market? We know what the current situation is. The DUP lead us down a
pathway with their dark money and everything else, towards Brexit, but
they could not answer those questions. They do not know what
sort of customs union would be getting. But the do know that we are
leaving the customs union. But we don't know that. We have no
government, now executive. These two parties collapsed dead without
getting any strategy in place, so at the moment nobody is shouting for
Northern Ireland. Let's now absolutely turn to that and talk
about Northern Ireland's influence in the negotiations. John O'Dowd, if
there is no Stormont, then a vote for Sinn Fein is surely totally
useless, when you do not take your seats at Westminster and you have no
way to influence things. No voice, it is a wasted vote. Let me use my
voice. We are proud Republicans. We will not take an oath of allegiance
to the queen of allegiance to lean back England. No disrespect to the
Queen but I am not taking an oath of allegiance. -- to the Queen of
England. You said the same with Stormont and the council. But what I
am saying at this situation, if you do not have a voice at Westminster,
as you do not have, and you do not have a voice at Stormont because it
does not exist and it does not look like it is coming back, where is
your voice heard? Well, I think you will find that Sinn Fein's voice is
heard loud and clear across the island of Ireland, it is heard loud
and clear in London. I sat on the council with the Welsh executive and
the Scottish executive in the British government, when we had an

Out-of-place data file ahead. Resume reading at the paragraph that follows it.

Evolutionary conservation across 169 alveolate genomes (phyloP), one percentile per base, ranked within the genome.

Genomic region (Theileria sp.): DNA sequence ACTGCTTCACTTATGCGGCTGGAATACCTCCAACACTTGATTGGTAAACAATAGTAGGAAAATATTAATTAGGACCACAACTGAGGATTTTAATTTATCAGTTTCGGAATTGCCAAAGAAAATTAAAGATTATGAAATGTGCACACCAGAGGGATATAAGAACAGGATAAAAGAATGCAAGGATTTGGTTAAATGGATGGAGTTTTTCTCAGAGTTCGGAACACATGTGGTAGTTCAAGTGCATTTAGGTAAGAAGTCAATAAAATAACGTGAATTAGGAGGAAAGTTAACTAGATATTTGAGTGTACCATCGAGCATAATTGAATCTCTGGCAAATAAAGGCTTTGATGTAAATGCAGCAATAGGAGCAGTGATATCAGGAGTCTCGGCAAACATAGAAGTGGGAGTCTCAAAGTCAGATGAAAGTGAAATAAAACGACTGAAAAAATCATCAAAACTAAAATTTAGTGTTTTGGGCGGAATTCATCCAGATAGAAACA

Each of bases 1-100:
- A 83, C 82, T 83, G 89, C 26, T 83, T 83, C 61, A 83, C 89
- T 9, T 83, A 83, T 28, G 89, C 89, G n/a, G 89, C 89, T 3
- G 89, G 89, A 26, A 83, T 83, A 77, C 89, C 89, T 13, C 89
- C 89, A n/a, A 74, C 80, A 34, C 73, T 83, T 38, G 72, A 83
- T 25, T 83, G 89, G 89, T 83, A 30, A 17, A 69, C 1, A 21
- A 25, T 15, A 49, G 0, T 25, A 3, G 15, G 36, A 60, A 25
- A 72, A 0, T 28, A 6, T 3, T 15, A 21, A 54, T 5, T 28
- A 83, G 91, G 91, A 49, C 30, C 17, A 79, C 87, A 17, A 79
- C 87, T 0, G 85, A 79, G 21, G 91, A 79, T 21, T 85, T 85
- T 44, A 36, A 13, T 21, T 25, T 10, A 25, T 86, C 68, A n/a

executive and not only were our views ignored but the views of the
Welsh and the Scottish executive. I will put this challenge out to those
parties, tell me which vote you have overturned in Westminster in
relation to Brexit. Tell me which vote you overturned. I am a proud
nationalist as well. Does John think he is a better Irishman than
O'Connell and others who found it in them to represent their people. Are
you better as a nationalist than SNP or Plaid Cymru? Do you think that
Sinn Fein are letting down the people of Ireland by not...
Entirely, particularly because they are making us all at sensualist from
Stormont at the moment. The SNP desk they are making us all abstain from
Stormont at the moment. But do you know what, we're going to have five
years of press releases. Wait a minute. I would like to be clear
that you actually think Stormont is useless. I am asking about
Westminster. Which Brexit vote did they overturn. John believes that
six MPs in Westminster could have no impact but four MEPs could change
the world? We have one councillor, should they bother. I would like to
bring the alliance in on this. Do you say a plague on both your
houses, DUP and Sinn Fein, for not sorting out this business over
Stormont? Because if this continues, if the negotiations at the end of
June fail, then you are looking at direct rule again. We are and that
is absolutely the worst thing that could happen in the context of
Northern Ireland. If John believes that the current government is
insensitive to Northern Ireland's needs and does not show respect,
what better way to place an offer to the people that he represents and
London than to have devolution operational. I have to say, I spent
five years at Westminster and it is quite possible to change people's
mines through persuasion and argument and voting. I changed the
law as a single member of Parliament. You cannot do that by
walking around talking to people in Westminster, by hiring rooms and
tweeting and sending out press releases. But you can do it if you
turn up and work with others on a cross-party basis. I changed the law
about donations. One law. I influenced more law than your party
has changed in all that time. The UUP position now on a return to
Stormont. We want Stormont back up and running. And here is the
interesting thing, in the talks that were going on just before, we were
getting close to consensus of all the parties together on Brexit. We
were working very closely. You were their job, clear was there, now only
was there. We were getting very close to actually having a document
and a policy that we could take forward. We need to get the Northern
Ireland assembly back up and running as soon as this election is out of
the way and get the executive up and running. You think that the glory